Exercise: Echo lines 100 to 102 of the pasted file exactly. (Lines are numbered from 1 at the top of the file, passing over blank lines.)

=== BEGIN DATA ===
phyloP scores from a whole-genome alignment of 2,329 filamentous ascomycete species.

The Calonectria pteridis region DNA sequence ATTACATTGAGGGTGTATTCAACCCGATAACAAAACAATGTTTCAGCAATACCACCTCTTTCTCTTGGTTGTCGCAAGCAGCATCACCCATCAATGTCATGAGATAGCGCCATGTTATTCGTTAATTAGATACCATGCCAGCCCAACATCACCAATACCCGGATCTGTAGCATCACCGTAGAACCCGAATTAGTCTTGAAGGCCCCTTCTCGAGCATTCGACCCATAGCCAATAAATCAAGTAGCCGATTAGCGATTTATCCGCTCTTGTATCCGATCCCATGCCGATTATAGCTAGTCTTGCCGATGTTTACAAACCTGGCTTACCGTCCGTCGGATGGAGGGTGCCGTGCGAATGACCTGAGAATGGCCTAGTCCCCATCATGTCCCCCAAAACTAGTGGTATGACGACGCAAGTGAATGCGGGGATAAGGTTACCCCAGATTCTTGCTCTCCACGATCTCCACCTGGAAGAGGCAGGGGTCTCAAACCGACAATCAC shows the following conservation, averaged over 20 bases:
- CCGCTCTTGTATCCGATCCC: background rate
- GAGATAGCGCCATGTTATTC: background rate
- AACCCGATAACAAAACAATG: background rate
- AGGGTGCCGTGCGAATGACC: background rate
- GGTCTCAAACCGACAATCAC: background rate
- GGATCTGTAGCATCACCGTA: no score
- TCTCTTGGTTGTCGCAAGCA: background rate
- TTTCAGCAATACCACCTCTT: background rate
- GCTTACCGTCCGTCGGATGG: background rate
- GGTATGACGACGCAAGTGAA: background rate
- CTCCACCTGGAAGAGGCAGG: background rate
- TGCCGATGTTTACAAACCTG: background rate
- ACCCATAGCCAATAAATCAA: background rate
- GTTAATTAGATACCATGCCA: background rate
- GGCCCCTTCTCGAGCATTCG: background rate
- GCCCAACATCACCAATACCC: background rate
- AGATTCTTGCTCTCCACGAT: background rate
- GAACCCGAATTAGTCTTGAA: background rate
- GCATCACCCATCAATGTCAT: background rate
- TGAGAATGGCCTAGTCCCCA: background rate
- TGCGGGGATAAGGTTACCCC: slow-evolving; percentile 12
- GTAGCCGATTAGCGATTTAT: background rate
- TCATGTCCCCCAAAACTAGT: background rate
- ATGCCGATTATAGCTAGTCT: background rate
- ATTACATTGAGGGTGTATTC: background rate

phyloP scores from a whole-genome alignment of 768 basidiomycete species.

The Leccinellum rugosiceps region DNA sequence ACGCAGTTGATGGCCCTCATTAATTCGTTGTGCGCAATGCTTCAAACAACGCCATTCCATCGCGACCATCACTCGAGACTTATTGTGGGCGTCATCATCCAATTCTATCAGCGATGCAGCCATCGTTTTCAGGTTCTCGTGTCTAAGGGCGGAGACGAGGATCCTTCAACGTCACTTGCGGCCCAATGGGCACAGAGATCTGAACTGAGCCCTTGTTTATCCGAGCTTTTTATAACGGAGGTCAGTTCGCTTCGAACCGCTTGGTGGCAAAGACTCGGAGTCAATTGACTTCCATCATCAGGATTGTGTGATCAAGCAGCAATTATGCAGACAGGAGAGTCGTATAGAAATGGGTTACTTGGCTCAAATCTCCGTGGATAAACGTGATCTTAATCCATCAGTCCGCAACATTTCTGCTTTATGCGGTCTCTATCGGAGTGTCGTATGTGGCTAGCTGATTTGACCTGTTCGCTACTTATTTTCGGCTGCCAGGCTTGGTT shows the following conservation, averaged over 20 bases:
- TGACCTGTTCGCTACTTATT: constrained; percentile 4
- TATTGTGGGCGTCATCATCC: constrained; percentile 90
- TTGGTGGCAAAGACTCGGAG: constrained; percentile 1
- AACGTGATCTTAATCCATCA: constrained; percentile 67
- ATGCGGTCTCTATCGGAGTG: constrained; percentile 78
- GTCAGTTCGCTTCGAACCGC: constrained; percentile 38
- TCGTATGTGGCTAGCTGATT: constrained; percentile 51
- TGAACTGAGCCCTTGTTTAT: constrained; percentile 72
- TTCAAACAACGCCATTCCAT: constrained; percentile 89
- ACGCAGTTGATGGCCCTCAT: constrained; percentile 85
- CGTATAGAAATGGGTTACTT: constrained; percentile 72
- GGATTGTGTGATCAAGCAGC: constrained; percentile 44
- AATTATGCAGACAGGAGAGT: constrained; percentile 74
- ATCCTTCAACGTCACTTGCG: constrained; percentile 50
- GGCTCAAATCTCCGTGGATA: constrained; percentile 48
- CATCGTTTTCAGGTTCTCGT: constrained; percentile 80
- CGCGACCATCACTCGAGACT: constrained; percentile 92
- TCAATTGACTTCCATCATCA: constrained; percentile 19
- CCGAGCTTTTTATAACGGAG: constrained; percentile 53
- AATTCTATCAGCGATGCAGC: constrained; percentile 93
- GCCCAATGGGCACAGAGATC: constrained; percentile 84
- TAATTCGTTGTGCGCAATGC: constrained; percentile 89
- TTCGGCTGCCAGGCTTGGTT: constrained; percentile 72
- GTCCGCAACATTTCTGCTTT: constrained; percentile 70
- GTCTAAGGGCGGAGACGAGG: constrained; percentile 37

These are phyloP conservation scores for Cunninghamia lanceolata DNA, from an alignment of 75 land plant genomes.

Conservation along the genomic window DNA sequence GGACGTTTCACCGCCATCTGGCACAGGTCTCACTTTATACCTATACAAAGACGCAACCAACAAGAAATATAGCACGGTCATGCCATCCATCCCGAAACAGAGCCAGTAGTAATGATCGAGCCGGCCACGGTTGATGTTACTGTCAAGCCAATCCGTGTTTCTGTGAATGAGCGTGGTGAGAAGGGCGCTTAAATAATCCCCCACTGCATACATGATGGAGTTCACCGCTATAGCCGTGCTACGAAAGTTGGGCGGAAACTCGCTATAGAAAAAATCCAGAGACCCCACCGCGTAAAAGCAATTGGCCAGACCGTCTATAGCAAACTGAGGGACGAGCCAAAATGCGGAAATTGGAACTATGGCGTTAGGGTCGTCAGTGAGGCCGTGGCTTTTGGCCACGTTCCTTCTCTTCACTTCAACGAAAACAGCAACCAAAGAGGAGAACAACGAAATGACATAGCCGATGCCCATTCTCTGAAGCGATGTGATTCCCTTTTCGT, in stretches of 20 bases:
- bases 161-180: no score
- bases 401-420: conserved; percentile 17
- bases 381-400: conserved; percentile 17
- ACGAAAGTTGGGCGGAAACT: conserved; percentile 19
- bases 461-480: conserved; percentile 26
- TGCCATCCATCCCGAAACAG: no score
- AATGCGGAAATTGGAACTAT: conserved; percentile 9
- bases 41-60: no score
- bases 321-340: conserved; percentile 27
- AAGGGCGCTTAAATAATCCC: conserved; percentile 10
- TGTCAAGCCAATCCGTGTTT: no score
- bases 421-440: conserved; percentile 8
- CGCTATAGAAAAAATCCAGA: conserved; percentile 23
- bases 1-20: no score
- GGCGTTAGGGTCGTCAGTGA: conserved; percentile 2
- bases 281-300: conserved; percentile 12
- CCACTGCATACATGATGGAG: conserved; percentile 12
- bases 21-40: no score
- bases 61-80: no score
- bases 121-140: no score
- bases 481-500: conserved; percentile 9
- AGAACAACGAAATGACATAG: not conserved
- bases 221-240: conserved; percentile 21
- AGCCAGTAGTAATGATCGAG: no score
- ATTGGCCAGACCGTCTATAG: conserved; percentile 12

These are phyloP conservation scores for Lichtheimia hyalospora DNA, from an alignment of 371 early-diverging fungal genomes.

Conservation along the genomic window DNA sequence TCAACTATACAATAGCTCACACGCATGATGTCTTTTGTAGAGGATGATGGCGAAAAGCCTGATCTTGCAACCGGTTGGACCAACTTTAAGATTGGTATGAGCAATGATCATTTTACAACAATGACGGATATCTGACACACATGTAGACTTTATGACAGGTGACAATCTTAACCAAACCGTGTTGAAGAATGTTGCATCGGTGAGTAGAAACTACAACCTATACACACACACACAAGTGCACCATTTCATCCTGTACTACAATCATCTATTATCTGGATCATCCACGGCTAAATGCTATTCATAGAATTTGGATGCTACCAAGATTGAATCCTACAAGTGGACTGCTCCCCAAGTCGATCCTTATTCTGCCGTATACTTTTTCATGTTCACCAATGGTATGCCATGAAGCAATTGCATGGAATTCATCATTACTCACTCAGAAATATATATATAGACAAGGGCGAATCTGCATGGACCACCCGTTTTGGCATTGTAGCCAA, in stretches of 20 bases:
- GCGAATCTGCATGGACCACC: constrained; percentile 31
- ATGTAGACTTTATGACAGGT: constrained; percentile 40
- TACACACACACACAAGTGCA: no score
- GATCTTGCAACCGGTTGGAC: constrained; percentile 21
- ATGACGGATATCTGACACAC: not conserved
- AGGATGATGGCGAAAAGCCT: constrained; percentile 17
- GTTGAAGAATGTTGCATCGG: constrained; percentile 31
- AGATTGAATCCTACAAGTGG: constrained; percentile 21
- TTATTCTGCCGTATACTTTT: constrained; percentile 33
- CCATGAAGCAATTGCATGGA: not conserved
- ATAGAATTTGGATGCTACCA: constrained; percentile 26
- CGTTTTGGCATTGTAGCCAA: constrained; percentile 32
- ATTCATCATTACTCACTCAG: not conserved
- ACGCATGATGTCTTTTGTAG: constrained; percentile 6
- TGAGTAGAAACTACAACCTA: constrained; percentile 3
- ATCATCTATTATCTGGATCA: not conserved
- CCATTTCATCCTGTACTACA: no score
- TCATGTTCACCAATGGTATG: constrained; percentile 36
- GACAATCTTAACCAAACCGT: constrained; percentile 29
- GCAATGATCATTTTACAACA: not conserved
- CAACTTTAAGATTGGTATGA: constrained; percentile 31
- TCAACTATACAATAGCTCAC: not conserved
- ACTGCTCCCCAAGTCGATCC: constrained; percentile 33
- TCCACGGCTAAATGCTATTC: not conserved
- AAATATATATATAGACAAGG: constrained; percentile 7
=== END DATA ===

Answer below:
- CCATTTCATCCTGTACTACA: no score
- TCATGTTCACCAATGGTATG: constrained; percentile 36
- GACAATCTTAACCAAACCGT: constrained; percentile 29